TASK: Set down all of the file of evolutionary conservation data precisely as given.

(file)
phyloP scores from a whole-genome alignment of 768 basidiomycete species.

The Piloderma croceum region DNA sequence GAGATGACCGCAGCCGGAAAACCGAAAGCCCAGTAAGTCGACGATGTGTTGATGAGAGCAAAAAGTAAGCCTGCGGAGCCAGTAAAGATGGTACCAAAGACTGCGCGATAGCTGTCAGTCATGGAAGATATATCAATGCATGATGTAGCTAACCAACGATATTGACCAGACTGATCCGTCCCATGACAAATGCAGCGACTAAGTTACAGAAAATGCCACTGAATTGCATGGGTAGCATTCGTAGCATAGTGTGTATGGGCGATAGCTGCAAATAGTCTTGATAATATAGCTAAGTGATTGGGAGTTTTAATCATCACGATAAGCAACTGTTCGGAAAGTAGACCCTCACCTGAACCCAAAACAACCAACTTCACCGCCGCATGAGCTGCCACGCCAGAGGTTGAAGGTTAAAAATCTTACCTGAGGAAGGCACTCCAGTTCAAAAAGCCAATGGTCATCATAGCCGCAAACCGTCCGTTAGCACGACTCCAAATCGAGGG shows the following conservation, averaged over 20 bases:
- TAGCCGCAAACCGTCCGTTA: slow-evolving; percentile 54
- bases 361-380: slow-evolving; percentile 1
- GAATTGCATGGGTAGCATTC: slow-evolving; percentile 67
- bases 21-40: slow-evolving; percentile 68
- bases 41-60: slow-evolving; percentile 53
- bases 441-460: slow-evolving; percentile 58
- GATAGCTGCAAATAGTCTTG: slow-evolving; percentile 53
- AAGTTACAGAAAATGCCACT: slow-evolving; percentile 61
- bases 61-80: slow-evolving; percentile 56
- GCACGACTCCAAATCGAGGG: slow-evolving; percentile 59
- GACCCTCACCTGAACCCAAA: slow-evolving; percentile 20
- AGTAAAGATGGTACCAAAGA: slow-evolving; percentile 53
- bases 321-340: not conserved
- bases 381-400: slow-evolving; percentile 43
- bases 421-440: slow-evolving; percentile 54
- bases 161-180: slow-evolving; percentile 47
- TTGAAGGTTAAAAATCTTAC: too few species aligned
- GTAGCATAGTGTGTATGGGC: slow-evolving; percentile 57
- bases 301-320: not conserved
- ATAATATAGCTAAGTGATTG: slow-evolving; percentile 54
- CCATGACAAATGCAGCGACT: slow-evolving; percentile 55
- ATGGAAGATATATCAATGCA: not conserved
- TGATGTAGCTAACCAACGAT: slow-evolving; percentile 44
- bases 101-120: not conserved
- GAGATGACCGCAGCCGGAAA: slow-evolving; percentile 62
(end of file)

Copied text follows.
phyloP scores from a whole-genome alignment of 768 basidiomycete species.

The Piloderma croceum region DNA sequence GAGATGACCGCAGCCGGAAAACCGAAAGCCCAGTAAGTCGACGATGTGTTGATGAGAGCAAAAAGTAAGCCTGCGGAGCCAGTAAAGATGGTACCAAAGACTGCGCGATAGCTGTCAGTCATGGAAGATATATCAATGCATGATGTAGCTAACCAACGATATTGACCAGACTGATCCGTCCCATGACAAATGCAGCGACTAAGTTACAGAAAATGCCACTGAATTGCATGGGTAGCATTCGTAGCATAGTGTGTATGGGCGATAGCTGCAAATAGTCTTGATAATATAGCTAAGTGATTGGGAGTTTTAATCATCACGATAAGCAACTGTTCGGAAAGTAGACCCTCACCTGAACCCAAAACAACCAACTTCACCGCCGCATGAGCTGCCACGCCAGAGGTTGAAGGTTAAAAATCTTACCTGAGGAAGGCACTCCAGTTCAAAAAGCCAATGGTCATCATAGCCGCAAACCGTCCGTTAGCACGACTCCAAATCGAGGG shows the following conservation, averaged over 20 bases:
- TAGCCGCAAACCGTCCGTTA: slow-evolving; percentile 54
- bases 361-380: slow-evolving; percentile 1
- GAATTGCATGGGTAGCATTC: slow-evolving; percentile 67
- bases 21-40: slow-evolving; percentile 68
- bases 41-60: slow-evolving; percentile 53
- bases 441-460: slow-evolving; percentile 58
- GATAGCTGCAAATAGTCTTG: slow-evolving; percentile 53
- AAGTTACAGAAAATGCCACT: slow-evolving; percentile 61
- bases 61-80: slow-evolving; percentile 56
- GCACGACTCCAAATCGAGGG: slow-evolving; percentile 59
- GACCCTCACCTGAACCCAAA: slow-evolving; percentile 20
- AGTAAAGATGGTACCAAAGA: slow-evolving; percentile 53
- bases 321-340: not conserved
- bases 381-400: slow-evolving; percentile 43
- bases 421-440: slow-evolving; percentile 54
- bases 161-180: slow-evolving; percentile 47
- TTGAAGGTTAAAAATCTTAC: too few species aligned
- GTAGCATAGTGTGTATGGGC: slow-evolving; percentile 57
- bases 301-320: not conserved
- ATAATATAGCTAAGTGATTG: slow-evolving; percentile 54
- CCATGACAAATGCAGCGACT: slow-evolving; percentile 55
- ATGGAAGATATATCAATGCA: not conserved
- TGATGTAGCTAACCAACGAT: slow-evolving; percentile 44
- bases 101-120: not conserved
- GAGATGACCGCAGCCGGAAA: slow-evolving; percentile 62